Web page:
The Training Equation: Not as Simple as Work + Rest

Most people think Training = Work + Rest. But it’s a bit more complicated than that. Our bodies are complicated, and aging, machines. I’ve figured out the real, successful training equation.

For some time I’ve been telling people that training is really only half the picture. Many will automatically assume that diet is the other half, but you’d only be half right there, too. You see, training, or the positive effect of training is the combination of work and rest. Rest is a combination of our two main sources of recovery – food and sleep.

The mistake many people make when trying to attain a higher level is to automatically think what’s missing in their equation is work. There is an old joke about a runner who goes to a famous coach and asks how long until they become world class. The coach responds, “If you run five times per week you’ll be world class in ten years.” The athlete responds by asking how long it will take if they train harder, hitting twice as many sessions per week. The coach replies, “Twenty years.”

I recently got an email asking for training advice about a woman who has two children, trains Krav Maga five times per week, and trains with kettlebells daily. The question was, what could she do to get a better result? My reply was, halve her training.

The problem most people have is they think the training equation is an addition problem. As in:

Training = Work + Rest.

It’s not. It’s multiplication.

Training = Work x Rest.

Imagine that if you are doing things right – eating good calorie-dense, clean food and sleeping eight hours each night – then the rest aspect of the equation is equal to one. If however you start to slip on either of those two things – eating and sleeping – well, instead of it being a helpful way to benefit training, you’re actually short-changing your progress.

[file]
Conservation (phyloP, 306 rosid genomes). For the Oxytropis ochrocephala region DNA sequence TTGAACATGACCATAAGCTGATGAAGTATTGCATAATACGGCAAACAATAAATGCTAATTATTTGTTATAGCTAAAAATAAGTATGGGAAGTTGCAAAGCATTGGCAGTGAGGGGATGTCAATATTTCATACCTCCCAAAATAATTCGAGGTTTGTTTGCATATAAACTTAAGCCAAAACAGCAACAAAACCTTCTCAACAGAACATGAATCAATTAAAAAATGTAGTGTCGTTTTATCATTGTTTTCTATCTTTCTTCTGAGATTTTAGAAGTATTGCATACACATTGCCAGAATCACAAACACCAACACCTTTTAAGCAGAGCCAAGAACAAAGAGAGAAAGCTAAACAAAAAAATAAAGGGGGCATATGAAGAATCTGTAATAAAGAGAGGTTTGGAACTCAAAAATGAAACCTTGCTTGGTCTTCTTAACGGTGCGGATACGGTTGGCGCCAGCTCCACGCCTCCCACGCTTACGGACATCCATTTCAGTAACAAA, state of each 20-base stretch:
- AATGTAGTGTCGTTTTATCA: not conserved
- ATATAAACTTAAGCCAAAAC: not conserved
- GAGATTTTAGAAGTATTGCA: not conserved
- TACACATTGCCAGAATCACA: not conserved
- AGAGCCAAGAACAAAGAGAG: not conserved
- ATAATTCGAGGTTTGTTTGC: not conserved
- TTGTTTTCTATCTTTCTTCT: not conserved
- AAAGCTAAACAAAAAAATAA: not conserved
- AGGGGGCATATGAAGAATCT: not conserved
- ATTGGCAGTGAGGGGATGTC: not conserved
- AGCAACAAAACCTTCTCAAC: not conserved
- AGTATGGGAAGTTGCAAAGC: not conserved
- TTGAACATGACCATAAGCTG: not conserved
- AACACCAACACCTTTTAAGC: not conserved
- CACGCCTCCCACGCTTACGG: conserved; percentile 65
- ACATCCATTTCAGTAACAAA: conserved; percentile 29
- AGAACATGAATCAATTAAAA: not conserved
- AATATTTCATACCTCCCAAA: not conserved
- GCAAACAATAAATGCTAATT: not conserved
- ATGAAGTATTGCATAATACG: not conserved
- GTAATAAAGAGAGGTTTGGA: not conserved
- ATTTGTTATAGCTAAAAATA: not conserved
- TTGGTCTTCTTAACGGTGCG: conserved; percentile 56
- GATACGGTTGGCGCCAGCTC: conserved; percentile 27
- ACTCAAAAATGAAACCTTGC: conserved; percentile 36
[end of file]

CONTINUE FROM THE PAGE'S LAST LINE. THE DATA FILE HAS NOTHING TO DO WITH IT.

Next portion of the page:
Let’s imagine two scenarios:

The first is that we have an athlete who is “doing it right” – eight hours of sleep, good food intake, smart training. In that case the equation looks like this:

Training = Work x 1.

If you’re like most people though – time poor, prone to bad food choices from stress, sleeping only six hours at night – your equation goes more like this:

Training = Work x 0.6

This is the point where many start to get it really wrong. They see their results aren’t there and they add more work. While that will get you a short-term increase, the reality is that more work needs to balanced by more recovery. You cannot benefit from an increase in work without a corresponding increase in recovery.

training equation, equation for training, andrew read, rest recovery trainingThe answer for many then is to actually cut back their work to the point that it matches their recovery methods. At this point the body is able to go through the super-compensation process after training and return for the next session, or the next training cycle, in a more advanced state.

The only problem with all this is that about three days ago I realized this was wrong, too. The work part of the equation is not as simple as what you lifted and for how many reps. If you’re fighting against mechanical issues – thoracic spine mobility causing shoulder impingement for instance – you’ll never be able to really add more work anyway. And while adding recovery in the form of massage or therapy will help, the main issue is that you need to add movement. This means what we really should be talking about is: